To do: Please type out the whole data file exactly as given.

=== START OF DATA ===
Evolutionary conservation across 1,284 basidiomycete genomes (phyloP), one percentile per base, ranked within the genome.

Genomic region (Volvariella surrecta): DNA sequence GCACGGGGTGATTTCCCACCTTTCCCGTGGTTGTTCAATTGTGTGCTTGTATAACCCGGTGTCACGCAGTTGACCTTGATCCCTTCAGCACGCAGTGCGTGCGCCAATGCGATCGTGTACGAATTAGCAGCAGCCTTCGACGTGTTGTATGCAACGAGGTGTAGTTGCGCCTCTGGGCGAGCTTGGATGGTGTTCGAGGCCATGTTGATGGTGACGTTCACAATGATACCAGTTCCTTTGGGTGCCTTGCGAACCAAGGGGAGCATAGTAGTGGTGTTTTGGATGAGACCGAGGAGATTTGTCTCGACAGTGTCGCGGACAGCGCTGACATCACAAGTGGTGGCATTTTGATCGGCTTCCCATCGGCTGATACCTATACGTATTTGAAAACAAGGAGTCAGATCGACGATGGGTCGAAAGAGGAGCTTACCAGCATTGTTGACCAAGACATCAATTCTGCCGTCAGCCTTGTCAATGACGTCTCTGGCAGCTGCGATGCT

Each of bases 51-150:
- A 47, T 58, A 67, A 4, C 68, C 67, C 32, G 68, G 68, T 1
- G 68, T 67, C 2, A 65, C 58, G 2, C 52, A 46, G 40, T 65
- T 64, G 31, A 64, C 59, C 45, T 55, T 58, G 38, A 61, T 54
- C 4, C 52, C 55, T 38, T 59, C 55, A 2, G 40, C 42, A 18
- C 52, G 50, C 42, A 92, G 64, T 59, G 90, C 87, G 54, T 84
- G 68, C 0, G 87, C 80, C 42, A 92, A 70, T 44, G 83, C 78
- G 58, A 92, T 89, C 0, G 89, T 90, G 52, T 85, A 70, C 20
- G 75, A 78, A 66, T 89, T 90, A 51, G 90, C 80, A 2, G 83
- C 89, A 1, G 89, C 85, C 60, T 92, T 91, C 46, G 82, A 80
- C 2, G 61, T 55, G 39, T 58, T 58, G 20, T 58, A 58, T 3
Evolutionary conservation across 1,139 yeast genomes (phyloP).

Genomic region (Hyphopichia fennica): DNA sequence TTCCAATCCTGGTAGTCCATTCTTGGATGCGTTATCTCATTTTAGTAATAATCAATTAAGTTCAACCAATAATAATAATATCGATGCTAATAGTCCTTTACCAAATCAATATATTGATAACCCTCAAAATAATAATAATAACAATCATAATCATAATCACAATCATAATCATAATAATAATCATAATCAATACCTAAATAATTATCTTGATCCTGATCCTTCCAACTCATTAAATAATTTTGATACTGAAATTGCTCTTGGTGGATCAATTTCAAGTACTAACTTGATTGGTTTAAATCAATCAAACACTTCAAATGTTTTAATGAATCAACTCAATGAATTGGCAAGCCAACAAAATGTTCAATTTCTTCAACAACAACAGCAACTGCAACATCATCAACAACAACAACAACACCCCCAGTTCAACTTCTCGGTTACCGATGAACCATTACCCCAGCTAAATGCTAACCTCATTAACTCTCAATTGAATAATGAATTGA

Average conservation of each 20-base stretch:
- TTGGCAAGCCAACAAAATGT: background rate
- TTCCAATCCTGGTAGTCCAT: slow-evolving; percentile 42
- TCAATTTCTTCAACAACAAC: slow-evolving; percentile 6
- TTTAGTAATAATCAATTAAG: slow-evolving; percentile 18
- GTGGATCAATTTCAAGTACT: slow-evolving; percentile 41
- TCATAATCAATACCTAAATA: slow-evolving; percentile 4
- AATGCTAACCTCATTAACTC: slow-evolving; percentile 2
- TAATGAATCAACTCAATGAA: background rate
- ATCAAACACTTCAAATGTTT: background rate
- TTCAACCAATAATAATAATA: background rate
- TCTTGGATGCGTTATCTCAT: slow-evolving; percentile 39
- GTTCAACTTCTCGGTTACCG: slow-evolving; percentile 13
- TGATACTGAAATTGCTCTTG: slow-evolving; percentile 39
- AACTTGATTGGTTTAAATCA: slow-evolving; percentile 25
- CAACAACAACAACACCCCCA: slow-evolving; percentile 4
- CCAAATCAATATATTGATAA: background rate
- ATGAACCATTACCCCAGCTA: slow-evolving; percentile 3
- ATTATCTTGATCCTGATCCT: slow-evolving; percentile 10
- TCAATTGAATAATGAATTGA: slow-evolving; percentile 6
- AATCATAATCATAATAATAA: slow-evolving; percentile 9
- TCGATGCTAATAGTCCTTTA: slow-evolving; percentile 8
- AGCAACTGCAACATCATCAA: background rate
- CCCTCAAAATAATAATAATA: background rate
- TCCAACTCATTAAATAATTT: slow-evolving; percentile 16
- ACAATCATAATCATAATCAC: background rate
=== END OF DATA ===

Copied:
Evolutionary conservation across 1,284 basidiomycete genomes (phyloP), one percentile per base, ranked within the genome.

Genomic region (Volvariella surrecta): DNA sequence GCACGGGGTGATTTCCCACCTTTCCCGTGGTTGTTCAATTGTGTGCTTGTATAACCCGGTGTCACGCAGTTGACCTTGATCCCTTCAGCACGCAGTGCGTGCGCCAATGCGATCGTGTACGAATTAGCAGCAGCCTTCGACGTGTTGTATGCAACGAGGTGTAGTTGCGCCTCTGGGCGAGCTTGGATGGTGTTCGAGGCCATGTTGATGGTGACGTTCACAATGATACCAGTTCCTTTGGGTGCCTTGCGAACCAAGGGGAGCATAGTAGTGGTGTTTTGGATGAGACCGAGGAGATTTGTCTCGACAGTGTCGCGGACAGCGCTGACATCACAAGTGGTGGCATTTTGATCGGCTTCCCATCGGCTGATACCTATACGTATTTGAAAACAAGGAGTCAGATCGACGATGGGTCGAAAGAGGAGCTTACCAGCATTGTTGACCAAGACATCAATTCTGCCGTCAGCCTTGTCAATGACGTCTCTGGCAGCTGCGATGCT

Each of bases 51-150:
- A 47, T 58, A 67, A 4, C 68, C 67, C 32, G 68, G 68, T 1
- G 68, T 67, C 2, A 65, C 58, G 2, C 52, A 46, G 40, T 65
- T 64, G 31, A 64, C 59, C 45, T 55, T 58, G 38, A 61, T 54
- C 4, C 52, C 55, T 38, T 59, C 55, A 2, G 40, C 42, A 18
- C 52, G 50, C 42, A 92, G 64, T 59, G 90, C 87, G 54, T 84
- G 68, C 0, G 87, C 80, C 42, A 92, A 70, T 44, G 83, C 78
- G 58, A 92, T 89, C 0, G 89, T 90, G 52, T 85, A 70, C 20
- G 75, A 78, A 66, T 89, T 90, A 51, G 90, C 80, A 2, G 83
- C 89, A 1, G 89, C 85, C 60, T 92, T 91, C 46, G 82, A 80
- C 2, G 61, T 55, G 39, T 58, T 58, G 20, T 58, A 58, T 3
Evolutionary conservation across 1,139 yeast genomes (phyloP).

Genomic region (Hyphopichia fennica): DNA sequence TTCCAATCCTGGTAGTCCATTCTTGGATGCGTTATCTCATTTTAGTAATAATCAATTAAGTTCAACCAATAATAATAATATCGATGCTAATAGTCCTTTACCAAATCAATATATTGATAACCCTCAAAATAATAATAATAACAATCATAATCATAATCACAATCATAATCATAATAATAATCATAATCAATACCTAAATAATTATCTTGATCCTGATCCTTCCAACTCATTAAATAATTTTGATACTGAAATTGCTCTTGGTGGATCAATTTCAAGTACTAACTTGATTGGTTTAAATCAATCAAACACTTCAAATGTTTTAATGAATCAACTCAATGAATTGGCAAGCCAACAAAATGTTCAATTTCTTCAACAACAACAGCAACTGCAACATCATCAACAACAACAACAACACCCCCAGTTCAACTTCTCGGTTACCGATGAACCATTACCCCAGCTAAATGCTAACCTCATTAACTCTCAATTGAATAATGAATTGA

Average conservation of each 20-base stretch:
- TTGGCAAGCCAACAAAATGT: background rate
- TTCCAATCCTGGTAGTCCAT: slow-evolving; percentile 42
- TCAATTTCTTCAACAACAAC: slow-evolving; percentile 6
- TTTAGTAATAATCAATTAAG: slow-evolving; percentile 18
- GTGGATCAATTTCAAGTACT: slow-evolving; percentile 41
- TCATAATCAATACCTAAATA: slow-evolving; percentile 4
- AATGCTAACCTCATTAACTC: slow-evolving; percentile 2
- TAATGAATCAACTCAATGAA: background rate
- ATCAAACACTTCAAATGTTT: background rate
- TTCAACCAATAATAATAATA: background rate
- TCTTGGATGCGTTATCTCAT: slow-evolving; percentile 39
- GTTCAACTTCTCGGTTACCG: slow-evolving; percentile 13
- TGATACTGAAATTGCTCTTG: slow-evolving; percentile 39
- AACTTGATTGGTTTAAATCA: slow-evolving; percentile 25
- CAACAACAACAACACCCCCA: slow-evolving; percentile 4
- CCAAATCAATATATTGATAA: background rate
- ATGAACCATTACCCCAGCTA: slow-evolving; percentile 3
- ATTATCTTGATCCTGATCCT: slow-evolving; percentile 10
- TCAATTGAATAATGAATTGA: slow-evolving; percentile 6
- AATCATAATCATAATAATAA: slow-evolving; percentile 9
- TCGATGCTAATAGTCCTTTA: slow-evolving; percentile 8
- AGCAACTGCAACATCATCAA: background rate
- CCCTCAAAATAATAATAATA: background rate
- TCCAACTCATTAAATAATTT: slow-evolving; percentile 16
- ACAATCATAATCATAATCAC: background rate